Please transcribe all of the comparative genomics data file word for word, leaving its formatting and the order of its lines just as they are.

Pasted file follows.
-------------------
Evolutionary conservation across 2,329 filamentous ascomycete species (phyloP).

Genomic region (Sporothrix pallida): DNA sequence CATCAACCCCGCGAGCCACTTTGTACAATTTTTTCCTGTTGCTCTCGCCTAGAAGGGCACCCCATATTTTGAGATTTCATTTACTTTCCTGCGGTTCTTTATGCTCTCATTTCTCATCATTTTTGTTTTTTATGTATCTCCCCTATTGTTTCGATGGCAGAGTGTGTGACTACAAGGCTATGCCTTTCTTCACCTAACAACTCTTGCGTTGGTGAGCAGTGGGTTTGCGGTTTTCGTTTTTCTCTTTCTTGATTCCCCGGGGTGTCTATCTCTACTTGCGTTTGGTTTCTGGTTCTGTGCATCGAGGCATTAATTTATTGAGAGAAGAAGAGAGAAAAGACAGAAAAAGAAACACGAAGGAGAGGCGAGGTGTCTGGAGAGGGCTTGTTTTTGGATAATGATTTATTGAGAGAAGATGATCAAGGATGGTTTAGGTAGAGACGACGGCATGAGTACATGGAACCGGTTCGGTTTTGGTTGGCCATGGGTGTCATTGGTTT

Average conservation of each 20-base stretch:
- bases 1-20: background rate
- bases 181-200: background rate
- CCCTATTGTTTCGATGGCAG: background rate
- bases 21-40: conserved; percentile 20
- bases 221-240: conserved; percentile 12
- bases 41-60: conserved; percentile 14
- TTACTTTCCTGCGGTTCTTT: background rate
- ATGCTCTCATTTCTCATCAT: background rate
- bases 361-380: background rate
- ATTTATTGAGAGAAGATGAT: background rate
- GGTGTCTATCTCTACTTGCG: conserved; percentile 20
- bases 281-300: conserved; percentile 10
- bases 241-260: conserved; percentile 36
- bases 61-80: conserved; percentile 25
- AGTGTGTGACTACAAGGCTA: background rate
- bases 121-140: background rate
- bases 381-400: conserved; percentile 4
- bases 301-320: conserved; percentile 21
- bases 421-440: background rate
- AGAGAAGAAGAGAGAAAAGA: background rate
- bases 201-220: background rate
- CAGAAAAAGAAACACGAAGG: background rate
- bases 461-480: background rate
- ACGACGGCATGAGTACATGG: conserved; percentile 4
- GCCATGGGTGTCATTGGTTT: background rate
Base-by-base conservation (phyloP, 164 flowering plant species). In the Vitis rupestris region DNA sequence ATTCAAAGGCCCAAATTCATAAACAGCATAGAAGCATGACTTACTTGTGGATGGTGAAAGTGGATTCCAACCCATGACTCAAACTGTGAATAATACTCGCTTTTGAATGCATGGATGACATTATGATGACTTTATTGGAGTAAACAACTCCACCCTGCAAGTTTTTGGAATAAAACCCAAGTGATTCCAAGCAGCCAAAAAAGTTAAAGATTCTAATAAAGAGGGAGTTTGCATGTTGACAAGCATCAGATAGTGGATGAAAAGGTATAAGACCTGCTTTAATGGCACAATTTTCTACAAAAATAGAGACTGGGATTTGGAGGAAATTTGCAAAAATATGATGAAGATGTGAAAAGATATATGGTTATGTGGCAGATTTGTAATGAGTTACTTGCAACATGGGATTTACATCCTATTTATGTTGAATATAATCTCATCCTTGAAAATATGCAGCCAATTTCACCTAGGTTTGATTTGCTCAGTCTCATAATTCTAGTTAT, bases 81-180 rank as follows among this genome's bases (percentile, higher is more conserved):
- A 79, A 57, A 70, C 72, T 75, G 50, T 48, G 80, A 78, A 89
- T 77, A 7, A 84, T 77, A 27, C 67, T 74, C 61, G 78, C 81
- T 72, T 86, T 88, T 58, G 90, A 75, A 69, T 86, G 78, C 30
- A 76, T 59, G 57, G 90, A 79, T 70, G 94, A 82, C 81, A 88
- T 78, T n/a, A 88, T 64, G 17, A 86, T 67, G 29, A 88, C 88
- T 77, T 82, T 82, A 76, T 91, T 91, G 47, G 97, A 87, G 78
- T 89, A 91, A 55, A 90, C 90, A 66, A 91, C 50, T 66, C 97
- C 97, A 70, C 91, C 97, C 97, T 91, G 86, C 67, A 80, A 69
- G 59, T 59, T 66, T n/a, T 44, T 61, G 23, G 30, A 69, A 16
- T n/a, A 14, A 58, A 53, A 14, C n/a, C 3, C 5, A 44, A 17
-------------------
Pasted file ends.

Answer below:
Evolutionary conservation across 2,329 filamentous ascomycete species (phyloP).

Genomic region (Sporothrix pallida): DNA sequence CATCAACCCCGCGAGCCACTTTGTACAATTTTTTCCTGTTGCTCTCGCCTAGAAGGGCACCCCATATTTTGAGATTTCATTTACTTTCCTGCGGTTCTTTATGCTCTCATTTCTCATCATTTTTGTTTTTTATGTATCTCCCCTATTGTTTCGATGGCAGAGTGTGTGACTACAAGGCTATGCCTTTCTTCACCTAACAACTCTTGCGTTGGTGAGCAGTGGGTTTGCGGTTTTCGTTTTTCTCTTTCTTGATTCCCCGGGGTGTCTATCTCTACTTGCGTTTGGTTTCTGGTTCTGTGCATCGAGGCATTAATTTATTGAGAGAAGAAGAGAGAAAAGACAGAAAAAGAAACACGAAGGAGAGGCGAGGTGTCTGGAGAGGGCTTGTTTTTGGATAATGATTTATTGAGAGAAGATGATCAAGGATGGTTTAGGTAGAGACGACGGCATGAGTACATGGAACCGGTTCGGTTTTGGTTGGCCATGGGTGTCATTGGTTT

Average conservation of each 20-base stretch:
- bases 1-20: background rate
- bases 181-200: background rate
- CCCTATTGTTTCGATGGCAG: background rate
- bases 21-40: conserved; percentile 20
- bases 221-240: conserved; percentile 12
- bases 41-60: conserved; percentile 14
- TTACTTTCCTGCGGTTCTTT: background rate
- ATGCTCTCATTTCTCATCAT: background rate
- bases 361-380: background rate
- ATTTATTGAGAGAAGATGAT: background rate
- GGTGTCTATCTCTACTTGCG: conserved; percentile 20
- bases 281-300: conserved; percentile 10
- bases 241-260: conserved; percentile 36
- bases 61-80: conserved; percentile 25
- AGTGTGTGACTACAAGGCTA: background rate
- bases 121-140: background rate
- bases 381-400: conserved; percentile 4
- bases 301-320: conserved; percentile 21
- bases 421-440: background rate
- AGAGAAGAAGAGAGAAAAGA: background rate
- bases 201-220: background rate
- CAGAAAAAGAAACACGAAGG: background rate
- bases 461-480: background rate
- ACGACGGCATGAGTACATGG: conserved; percentile 4
- GCCATGGGTGTCATTGGTTT: background rate
Base-by-base conservation (phyloP, 164 flowering plant species). In the Vitis rupestris region DNA sequence ATTCAAAGGCCCAAATTCATAAACAGCATAGAAGCATGACTTACTTGTGGATGGTGAAAGTGGATTCCAACCCATGACTCAAACTGTGAATAATACTCGCTTTTGAATGCATGGATGACATTATGATGACTTTATTGGAGTAAACAACTCCACCCTGCAAGTTTTTGGAATAAAACCCAAGTGATTCCAAGCAGCCAAAAAAGTTAAAGATTCTAATAAAGAGGGAGTTTGCATGTTGACAAGCATCAGATAGTGGATGAAAAGGTATAAGACCTGCTTTAATGGCACAATTTTCTACAAAAATAGAGACTGGGATTTGGAGGAAATTTGCAAAAATATGATGAAGATGTGAAAAGATATATGGTTATGTGGCAGATTTGTAATGAGTTACTTGCAACATGGGATTTACATCCTATTTATGTTGAATATAATCTCATCCTTGAAAATATGCAGCCAATTTCACCTAGGTTTGATTTGCTCAGTCTCATAATTCTAGTTAT, bases 81-180 rank as follows among this genome's bases (percentile, higher is more conserved):
- A 79, A 57, A 70, C 72, T 75, G 50, T 48, G 80, A 78, A 89
- T 77, A 7, A 84, T 77, A 27, C 67, T 74, C 61, G 78, C 81
- T 72, T 86, T 88, T 58, G 90, A 75, A 69, T 86, G 78, C 30
- A 76, T 59, G 57, G 90, A 79, T 70, G 94, A 82, C 81, A 88
- T 78, T n/a, A 88, T 64, G 17, A 86, T 67, G 29, A 88, C 88
- T 77, T 82, T 82, A 76, T 91, T 91, G 47, G 97, A 87, G 78
- T 89, A 91, A 55, A 90, C 90, A 66, A 91, C 50, T 66, C 97
- C 97, A 70, C 91, C 97, C 97, T 91, G 86, C 67, A 80, A 69
- G 59, T 59, T 66, T n/a, T 44, T 61, G 23, G 30, A 69, A 16
- T n/a, A 14, A 58, A 53, A 14, C n/a, C 3, C 5, A 44, A 17